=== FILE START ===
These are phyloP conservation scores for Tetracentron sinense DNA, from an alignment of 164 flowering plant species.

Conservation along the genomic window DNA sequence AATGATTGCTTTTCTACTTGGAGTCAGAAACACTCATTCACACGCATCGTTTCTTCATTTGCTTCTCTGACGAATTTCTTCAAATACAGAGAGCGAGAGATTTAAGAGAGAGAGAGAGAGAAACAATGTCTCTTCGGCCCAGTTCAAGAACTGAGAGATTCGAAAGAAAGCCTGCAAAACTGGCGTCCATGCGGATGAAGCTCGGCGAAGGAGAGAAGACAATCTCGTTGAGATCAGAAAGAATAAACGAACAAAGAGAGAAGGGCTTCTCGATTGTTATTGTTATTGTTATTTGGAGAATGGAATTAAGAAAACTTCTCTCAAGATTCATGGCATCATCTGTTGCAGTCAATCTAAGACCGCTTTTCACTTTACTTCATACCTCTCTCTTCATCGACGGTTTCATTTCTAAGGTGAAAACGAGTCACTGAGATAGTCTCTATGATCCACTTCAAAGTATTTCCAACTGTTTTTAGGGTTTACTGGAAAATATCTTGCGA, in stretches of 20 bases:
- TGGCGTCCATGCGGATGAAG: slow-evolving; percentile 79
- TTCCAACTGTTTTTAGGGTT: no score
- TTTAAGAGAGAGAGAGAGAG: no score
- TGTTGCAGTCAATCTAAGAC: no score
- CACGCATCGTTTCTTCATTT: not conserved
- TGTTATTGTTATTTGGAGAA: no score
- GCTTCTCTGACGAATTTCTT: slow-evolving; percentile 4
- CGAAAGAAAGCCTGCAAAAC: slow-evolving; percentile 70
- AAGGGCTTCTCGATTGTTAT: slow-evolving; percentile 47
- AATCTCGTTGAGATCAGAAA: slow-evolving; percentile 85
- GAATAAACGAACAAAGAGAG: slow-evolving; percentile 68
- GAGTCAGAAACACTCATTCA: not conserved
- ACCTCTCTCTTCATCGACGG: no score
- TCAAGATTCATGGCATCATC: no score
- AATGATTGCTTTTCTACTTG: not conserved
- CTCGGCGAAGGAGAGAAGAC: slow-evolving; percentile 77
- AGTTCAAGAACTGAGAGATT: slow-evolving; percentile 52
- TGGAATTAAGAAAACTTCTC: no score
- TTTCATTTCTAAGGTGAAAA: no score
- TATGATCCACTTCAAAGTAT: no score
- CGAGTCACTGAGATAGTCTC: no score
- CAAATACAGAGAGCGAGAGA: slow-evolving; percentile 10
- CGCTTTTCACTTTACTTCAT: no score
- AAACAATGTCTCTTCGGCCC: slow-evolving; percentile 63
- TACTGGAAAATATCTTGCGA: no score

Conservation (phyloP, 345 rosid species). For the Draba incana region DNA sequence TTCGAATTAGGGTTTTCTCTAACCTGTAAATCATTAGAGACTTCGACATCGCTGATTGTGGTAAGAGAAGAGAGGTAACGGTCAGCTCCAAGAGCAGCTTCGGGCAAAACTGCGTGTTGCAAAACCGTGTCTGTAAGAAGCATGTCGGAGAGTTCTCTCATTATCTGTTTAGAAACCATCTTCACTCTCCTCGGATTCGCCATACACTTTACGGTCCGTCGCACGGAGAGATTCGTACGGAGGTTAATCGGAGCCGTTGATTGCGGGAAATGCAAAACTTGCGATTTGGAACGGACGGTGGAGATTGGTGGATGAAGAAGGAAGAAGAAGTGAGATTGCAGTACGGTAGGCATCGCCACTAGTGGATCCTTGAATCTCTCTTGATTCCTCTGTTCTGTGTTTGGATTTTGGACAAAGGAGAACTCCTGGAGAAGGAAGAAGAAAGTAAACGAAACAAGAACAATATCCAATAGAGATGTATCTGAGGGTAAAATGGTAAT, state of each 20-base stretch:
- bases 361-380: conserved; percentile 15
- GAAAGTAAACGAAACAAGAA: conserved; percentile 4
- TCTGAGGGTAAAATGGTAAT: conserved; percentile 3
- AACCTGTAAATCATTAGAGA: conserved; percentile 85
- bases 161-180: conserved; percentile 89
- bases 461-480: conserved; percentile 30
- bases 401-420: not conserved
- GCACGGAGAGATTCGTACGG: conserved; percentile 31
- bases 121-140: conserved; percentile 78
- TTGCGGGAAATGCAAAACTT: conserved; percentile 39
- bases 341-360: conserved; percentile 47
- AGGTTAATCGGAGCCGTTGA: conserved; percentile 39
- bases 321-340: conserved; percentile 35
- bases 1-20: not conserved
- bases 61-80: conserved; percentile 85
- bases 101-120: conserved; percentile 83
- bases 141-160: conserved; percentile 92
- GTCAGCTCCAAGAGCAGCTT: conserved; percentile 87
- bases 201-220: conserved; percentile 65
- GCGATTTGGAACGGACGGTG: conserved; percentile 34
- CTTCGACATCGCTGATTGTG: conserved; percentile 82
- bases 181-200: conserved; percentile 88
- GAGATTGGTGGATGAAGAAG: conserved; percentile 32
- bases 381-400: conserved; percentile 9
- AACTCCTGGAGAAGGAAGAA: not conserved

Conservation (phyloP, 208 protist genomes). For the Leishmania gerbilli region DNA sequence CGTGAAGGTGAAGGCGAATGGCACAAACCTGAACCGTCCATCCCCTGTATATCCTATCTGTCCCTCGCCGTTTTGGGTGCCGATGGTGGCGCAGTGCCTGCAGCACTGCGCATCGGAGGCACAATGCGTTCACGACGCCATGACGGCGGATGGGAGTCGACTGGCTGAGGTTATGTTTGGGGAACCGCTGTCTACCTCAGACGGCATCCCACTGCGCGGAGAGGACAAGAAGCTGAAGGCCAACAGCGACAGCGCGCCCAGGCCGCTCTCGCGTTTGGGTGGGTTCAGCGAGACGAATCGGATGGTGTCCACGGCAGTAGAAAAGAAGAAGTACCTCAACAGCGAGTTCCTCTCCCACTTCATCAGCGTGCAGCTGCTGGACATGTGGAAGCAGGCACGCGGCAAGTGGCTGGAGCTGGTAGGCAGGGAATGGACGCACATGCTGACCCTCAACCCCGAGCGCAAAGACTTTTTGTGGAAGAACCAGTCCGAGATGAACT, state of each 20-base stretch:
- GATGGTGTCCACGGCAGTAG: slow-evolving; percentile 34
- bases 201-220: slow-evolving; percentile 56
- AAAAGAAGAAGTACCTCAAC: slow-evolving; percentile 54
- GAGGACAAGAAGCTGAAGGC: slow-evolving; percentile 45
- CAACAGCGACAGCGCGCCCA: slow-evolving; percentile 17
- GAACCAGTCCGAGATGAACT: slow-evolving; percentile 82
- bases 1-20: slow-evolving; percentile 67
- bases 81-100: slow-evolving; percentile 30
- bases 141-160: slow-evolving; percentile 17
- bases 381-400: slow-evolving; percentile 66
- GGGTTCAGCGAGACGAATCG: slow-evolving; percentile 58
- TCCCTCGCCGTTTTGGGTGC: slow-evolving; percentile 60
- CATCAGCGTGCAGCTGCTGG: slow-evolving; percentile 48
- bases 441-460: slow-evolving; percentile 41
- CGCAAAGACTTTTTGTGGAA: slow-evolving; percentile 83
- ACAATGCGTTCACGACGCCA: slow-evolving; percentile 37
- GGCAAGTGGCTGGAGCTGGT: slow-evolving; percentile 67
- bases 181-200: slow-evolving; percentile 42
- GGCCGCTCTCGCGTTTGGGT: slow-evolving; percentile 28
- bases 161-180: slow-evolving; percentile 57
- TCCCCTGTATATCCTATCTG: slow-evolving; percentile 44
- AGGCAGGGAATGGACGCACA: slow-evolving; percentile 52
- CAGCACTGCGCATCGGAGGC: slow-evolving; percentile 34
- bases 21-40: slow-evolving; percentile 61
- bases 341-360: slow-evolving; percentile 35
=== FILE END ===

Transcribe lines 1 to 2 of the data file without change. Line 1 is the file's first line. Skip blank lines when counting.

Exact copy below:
These are phyloP conservation scores for Tetracentron sinense DNA, from an alignment of 164 flowering plant species.

Conservation along the genomic window DNA sequence AATGATTGCTTTTCTACTTGGAGTCAGAAACACTCATTCACACGCATCGTTTCTTCATTTGCTTCTCTGACGAATTTCTTCAAATACAGAGAGCGAGAGATTTAAGAGAGAGAGAGAGAGAAACAATGTCTCTTCGGCCCAGTTCAAGAACTGAGAGATTCGAAAGAAAGCCTGCAAAACTGGCGTCCATGCGGATGAAGCTCGGCGAAGGAGAGAAGACAATCTCGTTGAGATCAGAAAGAATAAACGAACAAAGAGAGAAGGGCTTCTCGATTGTTATTGTTATTGTTATTTGGAGAATGGAATTAAGAAAACTTCTCTCAAGATTCATGGCATCATCTGTTGCAGTCAATCTAAGACCGCTTTTCACTTTACTTCATACCTCTCTCTTCATCGACGGTTTCATTTCTAAGGTGAAAACGAGTCACTGAGATAGTCTCTATGATCCACTTCAAAGTATTTCCAACTGTTTTTAGGGTTTACTGGAAAATATCTTGCGA, in stretches of 20 bases: